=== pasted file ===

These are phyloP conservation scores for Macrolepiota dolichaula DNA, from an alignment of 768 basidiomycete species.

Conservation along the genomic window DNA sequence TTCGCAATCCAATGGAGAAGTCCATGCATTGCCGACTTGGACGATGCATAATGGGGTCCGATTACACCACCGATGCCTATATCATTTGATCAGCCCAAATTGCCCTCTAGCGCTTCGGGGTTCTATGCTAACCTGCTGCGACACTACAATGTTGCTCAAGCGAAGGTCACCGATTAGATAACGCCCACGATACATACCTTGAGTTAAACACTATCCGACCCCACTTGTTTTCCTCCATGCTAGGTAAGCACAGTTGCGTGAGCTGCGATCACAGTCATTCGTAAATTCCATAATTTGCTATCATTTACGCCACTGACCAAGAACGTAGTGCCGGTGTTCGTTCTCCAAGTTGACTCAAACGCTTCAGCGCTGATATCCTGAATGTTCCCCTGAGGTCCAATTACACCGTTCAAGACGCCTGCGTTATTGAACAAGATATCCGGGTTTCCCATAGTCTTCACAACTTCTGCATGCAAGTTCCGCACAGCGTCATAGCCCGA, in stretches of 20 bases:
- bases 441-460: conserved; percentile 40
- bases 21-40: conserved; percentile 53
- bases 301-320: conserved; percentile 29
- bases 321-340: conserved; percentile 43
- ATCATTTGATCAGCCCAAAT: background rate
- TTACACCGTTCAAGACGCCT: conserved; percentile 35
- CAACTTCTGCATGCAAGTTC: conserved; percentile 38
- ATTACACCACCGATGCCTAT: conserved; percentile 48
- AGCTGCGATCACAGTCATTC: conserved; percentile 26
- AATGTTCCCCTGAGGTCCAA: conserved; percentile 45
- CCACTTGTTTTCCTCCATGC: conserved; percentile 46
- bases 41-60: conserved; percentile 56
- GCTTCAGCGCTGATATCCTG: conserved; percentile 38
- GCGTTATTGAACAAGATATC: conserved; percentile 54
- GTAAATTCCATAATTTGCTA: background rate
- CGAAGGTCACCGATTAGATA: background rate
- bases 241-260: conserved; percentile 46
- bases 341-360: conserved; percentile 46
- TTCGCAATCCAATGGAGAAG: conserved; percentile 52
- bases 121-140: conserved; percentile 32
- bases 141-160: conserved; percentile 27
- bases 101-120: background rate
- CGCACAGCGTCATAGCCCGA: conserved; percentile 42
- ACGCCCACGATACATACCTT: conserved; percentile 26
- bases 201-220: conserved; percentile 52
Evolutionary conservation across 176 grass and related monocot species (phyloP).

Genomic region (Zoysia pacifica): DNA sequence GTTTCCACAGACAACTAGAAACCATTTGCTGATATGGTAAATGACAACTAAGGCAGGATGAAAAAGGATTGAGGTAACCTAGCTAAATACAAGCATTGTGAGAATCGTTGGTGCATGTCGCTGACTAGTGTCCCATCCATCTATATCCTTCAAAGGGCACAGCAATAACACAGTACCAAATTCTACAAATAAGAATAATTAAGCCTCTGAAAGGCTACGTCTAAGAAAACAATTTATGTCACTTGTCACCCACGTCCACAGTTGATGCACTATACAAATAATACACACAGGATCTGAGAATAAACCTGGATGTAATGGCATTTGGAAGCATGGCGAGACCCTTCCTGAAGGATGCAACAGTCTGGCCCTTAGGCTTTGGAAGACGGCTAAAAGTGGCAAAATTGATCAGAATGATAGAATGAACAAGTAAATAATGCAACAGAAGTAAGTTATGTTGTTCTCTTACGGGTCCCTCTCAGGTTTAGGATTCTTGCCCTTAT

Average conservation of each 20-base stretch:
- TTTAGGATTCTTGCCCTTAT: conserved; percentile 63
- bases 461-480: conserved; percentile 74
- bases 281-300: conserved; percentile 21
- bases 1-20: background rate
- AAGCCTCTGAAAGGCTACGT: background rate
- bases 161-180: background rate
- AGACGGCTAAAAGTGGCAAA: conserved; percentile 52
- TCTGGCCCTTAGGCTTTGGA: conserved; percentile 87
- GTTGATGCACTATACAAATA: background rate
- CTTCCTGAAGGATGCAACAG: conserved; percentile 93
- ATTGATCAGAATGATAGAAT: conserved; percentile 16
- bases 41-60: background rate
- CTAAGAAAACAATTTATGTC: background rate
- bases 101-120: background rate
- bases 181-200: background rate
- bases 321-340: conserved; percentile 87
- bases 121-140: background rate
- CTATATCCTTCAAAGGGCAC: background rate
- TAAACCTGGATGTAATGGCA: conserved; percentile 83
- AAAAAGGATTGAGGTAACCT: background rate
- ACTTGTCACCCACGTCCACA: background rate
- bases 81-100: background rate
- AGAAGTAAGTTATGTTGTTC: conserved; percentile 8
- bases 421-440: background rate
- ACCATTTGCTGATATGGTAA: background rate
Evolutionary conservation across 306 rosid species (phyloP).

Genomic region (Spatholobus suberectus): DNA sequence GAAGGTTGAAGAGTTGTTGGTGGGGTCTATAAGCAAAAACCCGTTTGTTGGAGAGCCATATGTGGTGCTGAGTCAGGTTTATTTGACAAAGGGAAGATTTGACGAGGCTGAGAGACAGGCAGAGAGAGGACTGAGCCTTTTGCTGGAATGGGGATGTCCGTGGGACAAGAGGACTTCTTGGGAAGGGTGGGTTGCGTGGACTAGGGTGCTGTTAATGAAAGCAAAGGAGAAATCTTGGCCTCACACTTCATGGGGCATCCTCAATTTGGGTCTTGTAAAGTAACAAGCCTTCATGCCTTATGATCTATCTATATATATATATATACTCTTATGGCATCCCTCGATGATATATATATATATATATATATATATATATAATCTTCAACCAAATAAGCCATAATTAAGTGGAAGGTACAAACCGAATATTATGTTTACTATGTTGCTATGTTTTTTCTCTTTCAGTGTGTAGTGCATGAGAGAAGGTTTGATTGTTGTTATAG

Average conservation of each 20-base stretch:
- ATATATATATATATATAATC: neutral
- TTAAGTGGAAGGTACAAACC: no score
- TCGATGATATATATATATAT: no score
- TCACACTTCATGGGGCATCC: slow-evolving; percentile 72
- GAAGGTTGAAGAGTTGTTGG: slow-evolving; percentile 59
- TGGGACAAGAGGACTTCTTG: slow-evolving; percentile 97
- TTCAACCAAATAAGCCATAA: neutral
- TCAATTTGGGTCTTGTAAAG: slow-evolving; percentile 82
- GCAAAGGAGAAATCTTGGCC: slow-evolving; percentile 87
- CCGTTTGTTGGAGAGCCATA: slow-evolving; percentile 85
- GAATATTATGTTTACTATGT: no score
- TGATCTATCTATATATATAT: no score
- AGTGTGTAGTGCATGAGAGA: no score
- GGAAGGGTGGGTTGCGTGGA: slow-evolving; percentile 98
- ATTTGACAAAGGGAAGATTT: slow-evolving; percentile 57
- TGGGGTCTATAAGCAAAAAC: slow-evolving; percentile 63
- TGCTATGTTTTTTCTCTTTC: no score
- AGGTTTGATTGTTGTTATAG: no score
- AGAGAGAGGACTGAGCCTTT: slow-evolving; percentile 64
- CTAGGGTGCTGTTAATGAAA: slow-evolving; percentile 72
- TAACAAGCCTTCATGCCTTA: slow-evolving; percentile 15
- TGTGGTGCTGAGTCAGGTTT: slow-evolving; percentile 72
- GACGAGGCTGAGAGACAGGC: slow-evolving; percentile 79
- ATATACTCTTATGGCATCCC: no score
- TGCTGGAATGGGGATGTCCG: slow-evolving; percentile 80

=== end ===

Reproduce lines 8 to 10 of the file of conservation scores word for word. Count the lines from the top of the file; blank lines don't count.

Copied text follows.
- TTACACCGTTCAAGACGCCT: conserved; percentile 35
- CAACTTCTGCATGCAAGTTC: conserved; percentile 38
- ATTACACCACCGATGCCTAT: conserved; percentile 48